Psalm 76: Our Local God

Read Psalm 76.

To modern readers it seems a strange request. Naaman, the Aramean military commander, had just been healed of his leprosy by the God of Israel, and he asked for a souvenir of sorts—dirt. Yup, he went to the prophet Elisha and requested as much unfiltered, genuine dirt as two pack mules could carry (2 Kings 5:17).

Naaman wanted this soil from Israel not for sentimental reasons or for the upcoming planting season. He wanted it because it belonged to Yahweh. It was His dirt, a bit of His land, part of His territory. In order to properly worship the Lord, Naaman figured, one must do it on ground that is sacred to Him. Back in Aram, the land belonged to other gods, so Naaman requested enough promised-land dirt to set up a small worship space, perhaps in his home. He would kneel down before Israel’s God on Israel’s land.

For a God who is infinite and everywhere all at once, Scripture sure does spend a lot of time highlighting His home address on earth—the land of Israel and, more specifically, Mount Zion: “God is renowned in Judah; in Israel his name is great. His tent is in Salem, his dwelling place in Zion” (Psalm 76:1–2). As Naaman knew, the land of Israel—literally the dirt and sand and clay the people walked on—was special to the Lord. It was uniquely His in a way that the lands outside of Israel were not.

While all the world ultimately belongs to God (Psalm 24:1), the Lord does not force Himself where He is not welcome. Like the father in the parable of the prodigal Son, “the Most High gave the nations their inheritance” (Deuteronomy 32:8). They rejected Him (not unlike the prodigal in that same story), and so He left them to their rebellion, placing them in the hands of lesser heavenly beings, the gods of the nations: “he fixed the borders of the peoples according to the number of the sons of God” (v. 9 ESV*).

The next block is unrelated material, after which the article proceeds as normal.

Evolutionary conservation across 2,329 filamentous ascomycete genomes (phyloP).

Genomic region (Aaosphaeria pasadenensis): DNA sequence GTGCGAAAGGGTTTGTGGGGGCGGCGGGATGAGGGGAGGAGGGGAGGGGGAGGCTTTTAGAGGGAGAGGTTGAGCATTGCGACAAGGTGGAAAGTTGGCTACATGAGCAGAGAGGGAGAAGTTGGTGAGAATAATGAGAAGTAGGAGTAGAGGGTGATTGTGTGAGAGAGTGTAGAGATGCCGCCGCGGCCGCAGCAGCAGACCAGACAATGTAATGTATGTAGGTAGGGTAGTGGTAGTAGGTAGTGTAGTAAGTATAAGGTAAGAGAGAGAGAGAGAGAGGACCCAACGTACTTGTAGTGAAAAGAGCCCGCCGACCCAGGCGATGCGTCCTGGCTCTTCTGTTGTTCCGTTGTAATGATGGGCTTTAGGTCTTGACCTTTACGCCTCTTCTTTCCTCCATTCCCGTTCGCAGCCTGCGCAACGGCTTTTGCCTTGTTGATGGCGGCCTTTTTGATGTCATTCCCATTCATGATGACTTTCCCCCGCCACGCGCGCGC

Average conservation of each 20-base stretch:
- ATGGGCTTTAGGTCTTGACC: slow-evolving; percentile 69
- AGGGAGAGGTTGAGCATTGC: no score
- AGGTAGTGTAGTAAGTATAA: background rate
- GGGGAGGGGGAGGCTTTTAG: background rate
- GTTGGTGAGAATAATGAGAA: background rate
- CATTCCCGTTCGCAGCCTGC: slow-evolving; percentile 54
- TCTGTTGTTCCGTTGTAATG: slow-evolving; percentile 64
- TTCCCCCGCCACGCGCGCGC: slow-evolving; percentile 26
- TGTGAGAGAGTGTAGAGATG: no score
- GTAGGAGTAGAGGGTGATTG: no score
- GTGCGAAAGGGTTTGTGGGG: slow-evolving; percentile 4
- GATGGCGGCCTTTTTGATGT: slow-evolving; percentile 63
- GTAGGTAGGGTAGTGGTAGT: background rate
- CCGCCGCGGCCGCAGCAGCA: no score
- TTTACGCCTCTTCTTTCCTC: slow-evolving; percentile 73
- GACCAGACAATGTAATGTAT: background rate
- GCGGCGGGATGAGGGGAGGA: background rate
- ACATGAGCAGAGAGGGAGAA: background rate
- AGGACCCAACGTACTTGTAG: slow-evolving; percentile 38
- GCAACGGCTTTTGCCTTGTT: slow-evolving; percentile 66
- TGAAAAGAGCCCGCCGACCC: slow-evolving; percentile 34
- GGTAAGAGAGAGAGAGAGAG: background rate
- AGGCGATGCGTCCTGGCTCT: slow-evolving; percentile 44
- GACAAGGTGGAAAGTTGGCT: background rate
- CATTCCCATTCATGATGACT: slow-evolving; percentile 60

But when did God divide humanity so that nations would develop and grow across the world? Genesis 11 records the famous story of the tower of Babel. If you recall, the people invented bricks and used the new technology to build a grand tower in the land of Shinar (Babylon). They decided to settle down there in an act of disobedience against God’s command to “fill the earth and subdue it” (Genesis 1:28). “So the LORD scattered them from there all over the earth, and they stopped building the city” (11:8).

Those people, with their varied languages, formed the nations of the ancient world. And with that, God had no one—no group left to worship His name, no land where that worship could be cultivated. So God decided to create something new. He chose Abram and Sarai, an elderly Mesopotamian couple, and promised to grow a nation in Sarai’s barren womb (Genesis 12:2; 18:10). Then when their descendants had grown numerous in a nation ruled by gods hostile to the true Lord of the universe, God delivered His people and brought them into a land they could call their own, a land that would be sacred to Him.

Of course, the most sacred place in that land was the temple, as Asaph highlights by zeroing in on Zion (Psalm 76:2). That was where the presence of God took up residence in the land. As a result, there were all sorts of laws on the books to maintain the holiness of the site—rituals with restrictions and sacrifice and blood to preserve the purity of God’s dwelling place within Israel, all done so that the people could continue to meet with the Lord in worship.

Today, there is no temple in Judah. God has made the followers of Jesus His temple, both corporately and individually (1 Corinthians 3:16–17; 6:19). That means you and I are sacred space. We bring the presence of God with us wherever we go, even into the hostile territories of other gods. As we do this, we proclaim what has always been true: God is the true King of this world.

In Psalm 76, God judges the nations: “He breaks the spirit of rulers; he is feared by the kings of the earth” (v. 12). The rebellion that began in the garden and was brought to a new level at Babel is coming to an end. One day, we will be able to say, “The kingdom of the world has become the kingdom of our Lord and of his Christ” (Revelation 11:15). On that day, all the dirt of the world will be sacred; the Lord Himself will walk among us.

* I’m quoting Deuteronomy 32:9 in the ESV, because it follows the reading found in the Dead Sea Scrolls. While the NIV and other translations tell us that God divided the nations “according to the sons of Israel” (though see the footnote in the NIV), that makes little sense, since the verse describes a time before Jacob (Israel) and his sons. The Dead Sea Scrolls undoubtedly retain the earlier tradition.

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